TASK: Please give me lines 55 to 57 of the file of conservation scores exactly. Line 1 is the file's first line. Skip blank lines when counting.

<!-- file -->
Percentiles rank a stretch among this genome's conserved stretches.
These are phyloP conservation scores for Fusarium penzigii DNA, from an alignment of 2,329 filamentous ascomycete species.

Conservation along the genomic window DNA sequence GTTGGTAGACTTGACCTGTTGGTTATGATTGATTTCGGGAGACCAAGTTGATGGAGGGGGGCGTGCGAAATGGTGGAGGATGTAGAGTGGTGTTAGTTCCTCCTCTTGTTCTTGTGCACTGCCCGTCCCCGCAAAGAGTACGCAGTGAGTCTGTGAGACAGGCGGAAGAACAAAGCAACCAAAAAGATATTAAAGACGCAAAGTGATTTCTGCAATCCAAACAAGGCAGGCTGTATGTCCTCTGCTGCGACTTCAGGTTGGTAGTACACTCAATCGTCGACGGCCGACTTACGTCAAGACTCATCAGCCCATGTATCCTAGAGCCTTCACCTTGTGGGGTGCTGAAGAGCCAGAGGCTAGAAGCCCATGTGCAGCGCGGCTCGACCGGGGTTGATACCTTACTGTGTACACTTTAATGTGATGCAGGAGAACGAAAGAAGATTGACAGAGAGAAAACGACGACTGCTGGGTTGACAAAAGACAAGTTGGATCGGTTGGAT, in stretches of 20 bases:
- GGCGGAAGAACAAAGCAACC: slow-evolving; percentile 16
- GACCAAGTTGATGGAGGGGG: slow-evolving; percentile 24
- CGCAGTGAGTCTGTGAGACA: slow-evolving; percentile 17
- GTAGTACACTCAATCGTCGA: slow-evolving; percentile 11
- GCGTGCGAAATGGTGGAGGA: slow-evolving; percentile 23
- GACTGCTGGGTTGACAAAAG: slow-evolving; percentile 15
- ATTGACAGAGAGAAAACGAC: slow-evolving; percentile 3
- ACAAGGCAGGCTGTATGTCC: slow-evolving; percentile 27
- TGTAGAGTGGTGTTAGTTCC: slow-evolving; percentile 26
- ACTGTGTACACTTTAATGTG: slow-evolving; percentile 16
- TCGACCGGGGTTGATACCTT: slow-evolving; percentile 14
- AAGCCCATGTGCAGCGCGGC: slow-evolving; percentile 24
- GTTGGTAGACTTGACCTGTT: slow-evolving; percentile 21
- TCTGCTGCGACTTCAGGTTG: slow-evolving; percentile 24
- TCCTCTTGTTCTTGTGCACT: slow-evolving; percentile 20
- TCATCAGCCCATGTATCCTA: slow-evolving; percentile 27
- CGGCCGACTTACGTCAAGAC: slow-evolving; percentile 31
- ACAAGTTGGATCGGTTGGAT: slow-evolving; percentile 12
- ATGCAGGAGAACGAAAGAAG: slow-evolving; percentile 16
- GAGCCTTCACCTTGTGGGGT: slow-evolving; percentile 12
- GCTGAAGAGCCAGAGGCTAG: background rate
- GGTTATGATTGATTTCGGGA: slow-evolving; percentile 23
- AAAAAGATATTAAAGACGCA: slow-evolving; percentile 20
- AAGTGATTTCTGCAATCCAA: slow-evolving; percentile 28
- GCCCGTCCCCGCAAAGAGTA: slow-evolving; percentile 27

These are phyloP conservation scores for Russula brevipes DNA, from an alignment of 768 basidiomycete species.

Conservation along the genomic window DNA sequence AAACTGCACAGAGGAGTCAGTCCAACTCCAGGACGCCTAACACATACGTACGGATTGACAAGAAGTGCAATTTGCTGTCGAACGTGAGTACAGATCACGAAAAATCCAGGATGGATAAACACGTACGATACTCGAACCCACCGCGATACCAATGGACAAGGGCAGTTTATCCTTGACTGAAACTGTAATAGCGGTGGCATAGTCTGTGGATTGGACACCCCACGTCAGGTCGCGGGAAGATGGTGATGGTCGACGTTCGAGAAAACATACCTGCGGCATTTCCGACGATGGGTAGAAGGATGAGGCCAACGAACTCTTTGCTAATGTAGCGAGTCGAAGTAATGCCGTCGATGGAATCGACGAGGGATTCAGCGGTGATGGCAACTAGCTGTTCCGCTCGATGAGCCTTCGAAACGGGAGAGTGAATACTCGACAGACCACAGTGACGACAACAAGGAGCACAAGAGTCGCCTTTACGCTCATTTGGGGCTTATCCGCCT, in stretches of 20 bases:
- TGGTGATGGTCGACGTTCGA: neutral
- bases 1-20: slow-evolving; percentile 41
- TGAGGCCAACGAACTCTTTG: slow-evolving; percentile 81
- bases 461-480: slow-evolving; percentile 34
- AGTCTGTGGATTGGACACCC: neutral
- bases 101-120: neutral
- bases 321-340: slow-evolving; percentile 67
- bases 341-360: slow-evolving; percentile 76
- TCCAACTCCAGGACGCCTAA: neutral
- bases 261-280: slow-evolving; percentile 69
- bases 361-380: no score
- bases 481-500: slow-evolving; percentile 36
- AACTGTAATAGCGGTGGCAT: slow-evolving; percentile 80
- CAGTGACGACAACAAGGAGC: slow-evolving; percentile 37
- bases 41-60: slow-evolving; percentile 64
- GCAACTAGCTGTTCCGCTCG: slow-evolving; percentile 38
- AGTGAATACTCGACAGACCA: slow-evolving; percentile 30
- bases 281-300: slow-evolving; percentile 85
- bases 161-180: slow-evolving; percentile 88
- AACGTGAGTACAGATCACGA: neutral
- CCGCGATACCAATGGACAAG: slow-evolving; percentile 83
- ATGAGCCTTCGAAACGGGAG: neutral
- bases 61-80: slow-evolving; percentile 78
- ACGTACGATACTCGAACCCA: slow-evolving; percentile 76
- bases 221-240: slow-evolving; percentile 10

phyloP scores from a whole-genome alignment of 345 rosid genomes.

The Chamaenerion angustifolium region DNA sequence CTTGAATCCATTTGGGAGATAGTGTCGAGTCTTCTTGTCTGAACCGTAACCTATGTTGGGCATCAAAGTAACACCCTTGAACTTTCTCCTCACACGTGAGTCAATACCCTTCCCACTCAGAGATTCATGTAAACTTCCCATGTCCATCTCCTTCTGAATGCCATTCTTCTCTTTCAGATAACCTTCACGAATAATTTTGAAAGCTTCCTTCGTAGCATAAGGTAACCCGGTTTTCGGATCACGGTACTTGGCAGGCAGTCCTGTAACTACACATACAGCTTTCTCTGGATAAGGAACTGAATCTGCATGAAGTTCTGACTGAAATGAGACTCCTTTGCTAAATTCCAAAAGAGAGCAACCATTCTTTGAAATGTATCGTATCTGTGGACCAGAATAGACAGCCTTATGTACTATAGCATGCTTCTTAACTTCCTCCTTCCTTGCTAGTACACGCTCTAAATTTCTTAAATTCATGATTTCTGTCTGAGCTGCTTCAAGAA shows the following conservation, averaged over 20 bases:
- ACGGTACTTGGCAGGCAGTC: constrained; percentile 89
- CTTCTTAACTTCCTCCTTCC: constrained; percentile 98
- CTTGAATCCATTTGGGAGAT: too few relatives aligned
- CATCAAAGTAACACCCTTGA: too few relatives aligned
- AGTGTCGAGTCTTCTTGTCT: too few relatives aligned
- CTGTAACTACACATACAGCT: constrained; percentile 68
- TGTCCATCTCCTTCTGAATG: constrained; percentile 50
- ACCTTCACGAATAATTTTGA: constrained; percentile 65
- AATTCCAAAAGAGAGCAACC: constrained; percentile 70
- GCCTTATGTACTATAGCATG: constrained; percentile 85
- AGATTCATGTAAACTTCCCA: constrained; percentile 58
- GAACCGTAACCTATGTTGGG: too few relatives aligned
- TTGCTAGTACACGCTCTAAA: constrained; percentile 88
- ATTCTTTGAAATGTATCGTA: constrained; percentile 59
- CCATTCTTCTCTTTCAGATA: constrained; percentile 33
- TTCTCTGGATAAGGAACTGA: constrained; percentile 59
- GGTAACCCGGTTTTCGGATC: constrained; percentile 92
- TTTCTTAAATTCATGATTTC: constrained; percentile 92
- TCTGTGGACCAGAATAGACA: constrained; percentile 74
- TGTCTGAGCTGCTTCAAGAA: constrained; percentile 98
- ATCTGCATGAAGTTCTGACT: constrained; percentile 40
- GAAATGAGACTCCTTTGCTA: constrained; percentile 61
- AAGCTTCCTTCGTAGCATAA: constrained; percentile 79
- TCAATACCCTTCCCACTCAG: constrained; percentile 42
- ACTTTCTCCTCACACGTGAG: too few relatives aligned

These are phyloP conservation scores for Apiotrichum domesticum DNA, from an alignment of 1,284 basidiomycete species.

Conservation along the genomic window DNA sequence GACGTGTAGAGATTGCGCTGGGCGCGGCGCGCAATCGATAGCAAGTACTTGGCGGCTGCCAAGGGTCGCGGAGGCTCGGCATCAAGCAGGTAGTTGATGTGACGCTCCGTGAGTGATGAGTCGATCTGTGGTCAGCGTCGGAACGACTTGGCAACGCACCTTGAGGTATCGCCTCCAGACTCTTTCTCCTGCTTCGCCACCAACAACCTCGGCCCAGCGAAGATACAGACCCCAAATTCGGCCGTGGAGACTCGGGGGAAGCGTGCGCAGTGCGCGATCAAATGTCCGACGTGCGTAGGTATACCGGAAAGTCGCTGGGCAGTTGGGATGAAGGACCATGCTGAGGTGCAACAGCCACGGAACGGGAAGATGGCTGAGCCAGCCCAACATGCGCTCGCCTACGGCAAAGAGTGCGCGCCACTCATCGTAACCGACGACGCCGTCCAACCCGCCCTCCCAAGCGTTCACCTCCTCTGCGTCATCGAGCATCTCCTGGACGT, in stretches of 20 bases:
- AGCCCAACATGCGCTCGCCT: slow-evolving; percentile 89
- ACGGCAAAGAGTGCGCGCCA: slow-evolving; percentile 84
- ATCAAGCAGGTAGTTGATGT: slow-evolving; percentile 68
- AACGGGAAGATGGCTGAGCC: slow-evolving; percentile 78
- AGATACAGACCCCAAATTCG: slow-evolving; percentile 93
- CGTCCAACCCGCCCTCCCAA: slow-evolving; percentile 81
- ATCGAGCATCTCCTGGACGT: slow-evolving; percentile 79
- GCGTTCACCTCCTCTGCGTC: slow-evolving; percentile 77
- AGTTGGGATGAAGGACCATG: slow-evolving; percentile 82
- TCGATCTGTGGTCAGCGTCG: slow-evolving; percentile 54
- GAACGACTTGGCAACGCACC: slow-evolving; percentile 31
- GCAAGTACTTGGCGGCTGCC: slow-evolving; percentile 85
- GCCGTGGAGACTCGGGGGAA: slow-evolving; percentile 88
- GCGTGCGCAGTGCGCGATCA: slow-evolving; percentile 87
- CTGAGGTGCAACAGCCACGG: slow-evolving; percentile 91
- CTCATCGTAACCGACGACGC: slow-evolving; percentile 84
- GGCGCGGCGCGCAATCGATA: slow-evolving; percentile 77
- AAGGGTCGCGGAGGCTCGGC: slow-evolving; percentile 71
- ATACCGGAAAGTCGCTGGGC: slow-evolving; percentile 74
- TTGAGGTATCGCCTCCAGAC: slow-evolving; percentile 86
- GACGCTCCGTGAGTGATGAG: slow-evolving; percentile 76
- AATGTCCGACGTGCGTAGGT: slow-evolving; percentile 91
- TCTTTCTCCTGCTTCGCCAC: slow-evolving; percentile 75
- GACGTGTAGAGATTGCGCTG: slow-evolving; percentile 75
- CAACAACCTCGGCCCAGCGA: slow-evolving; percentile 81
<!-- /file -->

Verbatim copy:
- bases 221-240: slow-evolving; percentile 10

phyloP scores from a whole-genome alignment of 345 rosid genomes.

The Chamaenerion angustifolium region DNA sequence CTTGAATCCATTTGGGAGATAGTGTCGAGTCTTCTTGTCTGAACCGTAACCTATGTTGGGCATCAAAGTAACACCCTTGAACTTTCTCCTCACACGTGAGTCAATACCCTTCCCACTCAGAGATTCATGTAAACTTCCCATGTCCATCTCCTTCTGAATGCCATTCTTCTCTTTCAGATAACCTTCACGAATAATTTTGAAAGCTTCCTTCGTAGCATAAGGTAACCCGGTTTTCGGATCACGGTACTTGGCAGGCAGTCCTGTAACTACACATACAGCTTTCTCTGGATAAGGAACTGAATCTGCATGAAGTTCTGACTGAAATGAGACTCCTTTGCTAAATTCCAAAAGAGAGCAACCATTCTTTGAAATGTATCGTATCTGTGGACCAGAATAGACAGCCTTATGTACTATAGCATGCTTCTTAACTTCCTCCTTCCTTGCTAGTACACGCTCTAAATTTCTTAAATTCATGATTTCTGTCTGAGCTGCTTCAAGAA shows the following conservation, averaged over 20 bases: